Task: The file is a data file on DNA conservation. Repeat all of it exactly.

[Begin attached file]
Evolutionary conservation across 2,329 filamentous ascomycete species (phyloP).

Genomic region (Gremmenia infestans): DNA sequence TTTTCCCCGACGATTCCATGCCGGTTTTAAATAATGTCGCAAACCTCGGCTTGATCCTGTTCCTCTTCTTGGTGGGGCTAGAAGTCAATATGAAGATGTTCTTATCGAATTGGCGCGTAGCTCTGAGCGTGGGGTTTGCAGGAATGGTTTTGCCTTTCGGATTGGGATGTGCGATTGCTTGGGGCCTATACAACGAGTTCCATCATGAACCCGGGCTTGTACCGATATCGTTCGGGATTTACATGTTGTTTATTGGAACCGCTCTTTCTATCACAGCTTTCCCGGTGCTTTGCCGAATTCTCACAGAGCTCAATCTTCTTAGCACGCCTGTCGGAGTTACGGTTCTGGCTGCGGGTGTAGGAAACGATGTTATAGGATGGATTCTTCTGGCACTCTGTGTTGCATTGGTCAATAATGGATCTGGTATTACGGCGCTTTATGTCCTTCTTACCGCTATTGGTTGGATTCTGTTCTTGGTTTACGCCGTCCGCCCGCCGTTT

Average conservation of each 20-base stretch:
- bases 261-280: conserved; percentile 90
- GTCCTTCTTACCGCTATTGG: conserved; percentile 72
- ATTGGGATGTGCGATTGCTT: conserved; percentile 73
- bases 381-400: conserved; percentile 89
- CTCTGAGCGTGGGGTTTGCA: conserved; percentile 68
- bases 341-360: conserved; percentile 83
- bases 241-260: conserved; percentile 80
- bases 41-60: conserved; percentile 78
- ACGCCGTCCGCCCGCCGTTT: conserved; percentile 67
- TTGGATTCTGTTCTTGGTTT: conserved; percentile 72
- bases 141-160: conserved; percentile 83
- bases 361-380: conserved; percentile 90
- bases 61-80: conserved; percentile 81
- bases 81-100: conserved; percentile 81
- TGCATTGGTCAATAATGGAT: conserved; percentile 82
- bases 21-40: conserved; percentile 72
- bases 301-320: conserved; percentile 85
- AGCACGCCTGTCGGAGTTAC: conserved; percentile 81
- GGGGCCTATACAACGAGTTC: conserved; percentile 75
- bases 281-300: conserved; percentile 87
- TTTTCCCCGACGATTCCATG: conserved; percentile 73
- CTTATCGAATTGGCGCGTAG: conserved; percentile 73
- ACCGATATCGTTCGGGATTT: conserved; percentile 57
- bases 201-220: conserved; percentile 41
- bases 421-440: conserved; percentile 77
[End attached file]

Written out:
Evolutionary conservation across 2,329 filamentous ascomycete species (phyloP).

Genomic region (Gremmenia infestans): DNA sequence TTTTCCCCGACGATTCCATGCCGGTTTTAAATAATGTCGCAAACCTCGGCTTGATCCTGTTCCTCTTCTTGGTGGGGCTAGAAGTCAATATGAAGATGTTCTTATCGAATTGGCGCGTAGCTCTGAGCGTGGGGTTTGCAGGAATGGTTTTGCCTTTCGGATTGGGATGTGCGATTGCTTGGGGCCTATACAACGAGTTCCATCATGAACCCGGGCTTGTACCGATATCGTTCGGGATTTACATGTTGTTTATTGGAACCGCTCTTTCTATCACAGCTTTCCCGGTGCTTTGCCGAATTCTCACAGAGCTCAATCTTCTTAGCACGCCTGTCGGAGTTACGGTTCTGGCTGCGGGTGTAGGAAACGATGTTATAGGATGGATTCTTCTGGCACTCTGTGTTGCATTGGTCAATAATGGATCTGGTATTACGGCGCTTTATGTCCTTCTTACCGCTATTGGTTGGATTCTGTTCTTGGTTTACGCCGTCCGCCCGCCGTTT

Average conservation of each 20-base stretch:
- bases 261-280: conserved; percentile 90
- GTCCTTCTTACCGCTATTGG: conserved; percentile 72
- ATTGGGATGTGCGATTGCTT: conserved; percentile 73
- bases 381-400: conserved; percentile 89
- CTCTGAGCGTGGGGTTTGCA: conserved; percentile 68
- bases 341-360: conserved; percentile 83
- bases 241-260: conserved; percentile 80
- bases 41-60: conserved; percentile 78
- ACGCCGTCCGCCCGCCGTTT: conserved; percentile 67
- TTGGATTCTGTTCTTGGTTT: conserved; percentile 72
- bases 141-160: conserved; percentile 83
- bases 361-380: conserved; percentile 90
- bases 61-80: conserved; percentile 81
- bases 81-100: conserved; percentile 81
- TGCATTGGTCAATAATGGAT: conserved; percentile 82
- bases 21-40: conserved; percentile 72
- bases 301-320: conserved; percentile 85
- AGCACGCCTGTCGGAGTTAC: conserved; percentile 81
- GGGGCCTATACAACGAGTTC: conserved; percentile 75
- bases 281-300: conserved; percentile 87
- TTTTCCCCGACGATTCCATG: conserved; percentile 73
- CTTATCGAATTGGCGCGTAG: conserved; percentile 73
- ACCGATATCGTTCGGGATTT: conserved; percentile 57
- bases 201-220: conserved; percentile 41
- bases 421-440: conserved; percentile 77